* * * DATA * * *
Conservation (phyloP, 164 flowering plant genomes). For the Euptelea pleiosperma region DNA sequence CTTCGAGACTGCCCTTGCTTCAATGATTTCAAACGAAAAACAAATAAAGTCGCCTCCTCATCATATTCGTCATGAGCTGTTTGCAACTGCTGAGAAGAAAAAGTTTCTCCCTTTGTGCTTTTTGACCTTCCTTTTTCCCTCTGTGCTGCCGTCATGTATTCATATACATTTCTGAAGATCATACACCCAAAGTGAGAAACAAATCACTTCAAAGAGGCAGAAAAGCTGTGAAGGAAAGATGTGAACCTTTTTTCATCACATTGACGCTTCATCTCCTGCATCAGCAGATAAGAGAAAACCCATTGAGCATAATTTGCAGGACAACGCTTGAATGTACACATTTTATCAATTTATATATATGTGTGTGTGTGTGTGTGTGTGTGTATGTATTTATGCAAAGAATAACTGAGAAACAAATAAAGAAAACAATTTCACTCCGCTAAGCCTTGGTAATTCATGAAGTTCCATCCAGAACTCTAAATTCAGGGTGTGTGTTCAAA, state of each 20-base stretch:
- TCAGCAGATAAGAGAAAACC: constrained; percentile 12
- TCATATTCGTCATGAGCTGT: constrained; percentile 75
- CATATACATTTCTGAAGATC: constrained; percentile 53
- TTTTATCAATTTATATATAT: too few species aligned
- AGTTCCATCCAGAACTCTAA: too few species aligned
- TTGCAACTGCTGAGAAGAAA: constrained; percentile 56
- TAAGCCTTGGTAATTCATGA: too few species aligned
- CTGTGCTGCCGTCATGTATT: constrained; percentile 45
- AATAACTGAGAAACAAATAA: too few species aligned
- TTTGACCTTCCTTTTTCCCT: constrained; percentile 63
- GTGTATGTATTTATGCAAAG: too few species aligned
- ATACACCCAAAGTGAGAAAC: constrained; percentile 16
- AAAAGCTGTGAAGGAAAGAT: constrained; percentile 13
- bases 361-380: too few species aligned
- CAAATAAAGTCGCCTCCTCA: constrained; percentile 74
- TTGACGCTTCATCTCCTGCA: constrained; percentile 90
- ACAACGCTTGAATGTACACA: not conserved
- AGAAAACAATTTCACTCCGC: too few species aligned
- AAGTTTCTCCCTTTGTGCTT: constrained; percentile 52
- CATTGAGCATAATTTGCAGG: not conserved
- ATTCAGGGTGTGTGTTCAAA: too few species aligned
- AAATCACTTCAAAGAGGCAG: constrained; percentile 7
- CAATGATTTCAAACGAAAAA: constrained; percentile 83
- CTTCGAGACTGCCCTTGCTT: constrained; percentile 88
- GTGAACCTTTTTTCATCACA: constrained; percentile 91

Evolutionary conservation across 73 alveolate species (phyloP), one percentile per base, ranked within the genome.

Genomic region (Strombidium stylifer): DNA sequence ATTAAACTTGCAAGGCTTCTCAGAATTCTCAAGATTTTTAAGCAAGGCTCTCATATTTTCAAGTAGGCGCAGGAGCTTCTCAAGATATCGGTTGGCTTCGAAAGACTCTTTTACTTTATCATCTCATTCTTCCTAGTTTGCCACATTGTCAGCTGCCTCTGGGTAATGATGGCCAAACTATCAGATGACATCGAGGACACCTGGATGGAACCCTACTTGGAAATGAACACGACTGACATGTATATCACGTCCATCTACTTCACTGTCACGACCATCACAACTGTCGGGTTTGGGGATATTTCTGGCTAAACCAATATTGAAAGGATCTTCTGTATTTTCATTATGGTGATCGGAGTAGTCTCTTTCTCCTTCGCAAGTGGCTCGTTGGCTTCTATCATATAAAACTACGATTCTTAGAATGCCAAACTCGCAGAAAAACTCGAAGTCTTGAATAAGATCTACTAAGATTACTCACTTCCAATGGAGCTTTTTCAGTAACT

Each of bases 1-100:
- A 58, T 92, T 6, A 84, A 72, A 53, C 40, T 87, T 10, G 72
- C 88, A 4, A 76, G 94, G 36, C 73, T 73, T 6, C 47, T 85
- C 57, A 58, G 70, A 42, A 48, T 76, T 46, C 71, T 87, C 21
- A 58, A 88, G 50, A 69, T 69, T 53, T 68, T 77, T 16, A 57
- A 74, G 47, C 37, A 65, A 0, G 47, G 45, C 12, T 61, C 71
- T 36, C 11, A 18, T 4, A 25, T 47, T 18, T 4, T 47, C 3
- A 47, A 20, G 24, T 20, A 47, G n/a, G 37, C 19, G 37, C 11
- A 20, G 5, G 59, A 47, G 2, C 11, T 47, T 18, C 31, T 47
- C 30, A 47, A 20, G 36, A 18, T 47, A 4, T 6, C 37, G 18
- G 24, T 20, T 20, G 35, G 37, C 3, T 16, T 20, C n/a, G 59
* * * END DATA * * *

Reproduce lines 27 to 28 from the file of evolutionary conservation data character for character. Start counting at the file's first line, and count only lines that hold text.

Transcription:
Evolutionary conservation across 73 alveolate species (phyloP), one percentile per base, ranked within the genome.

Genomic region (Strombidium stylifer): DNA sequence ATTAAACTTGCAAGGCTTCTCAGAATTCTCAAGATTTTTAAGCAAGGCTCTCATATTTTCAAGTAGGCGCAGGAGCTTCTCAAGATATCGGTTGGCTTCGAAAGACTCTTTTACTTTATCATCTCATTCTTCCTAGTTTGCCACATTGTCAGCTGCCTCTGGGTAATGATGGCCAAACTATCAGATGACATCGAGGACACCTGGATGGAACCCTACTTGGAAATGAACACGACTGACATGTATATCACGTCCATCTACTTCACTGTCACGACCATCACAACTGTCGGGTTTGGGGATATTTCTGGCTAAACCAATATTGAAAGGATCTTCTGTATTTTCATTATGGTGATCGGAGTAGTCTCTTTCTCCTTCGCAAGTGGCTCGTTGGCTTCTATCATATAAAACTACGATTCTTAGAATGCCAAACTCGCAGAAAAACTCGAAGTCTTGAATAAGATCTACTAAGATTACTCACTTCCAATGGAGCTTTTTCAGTAACT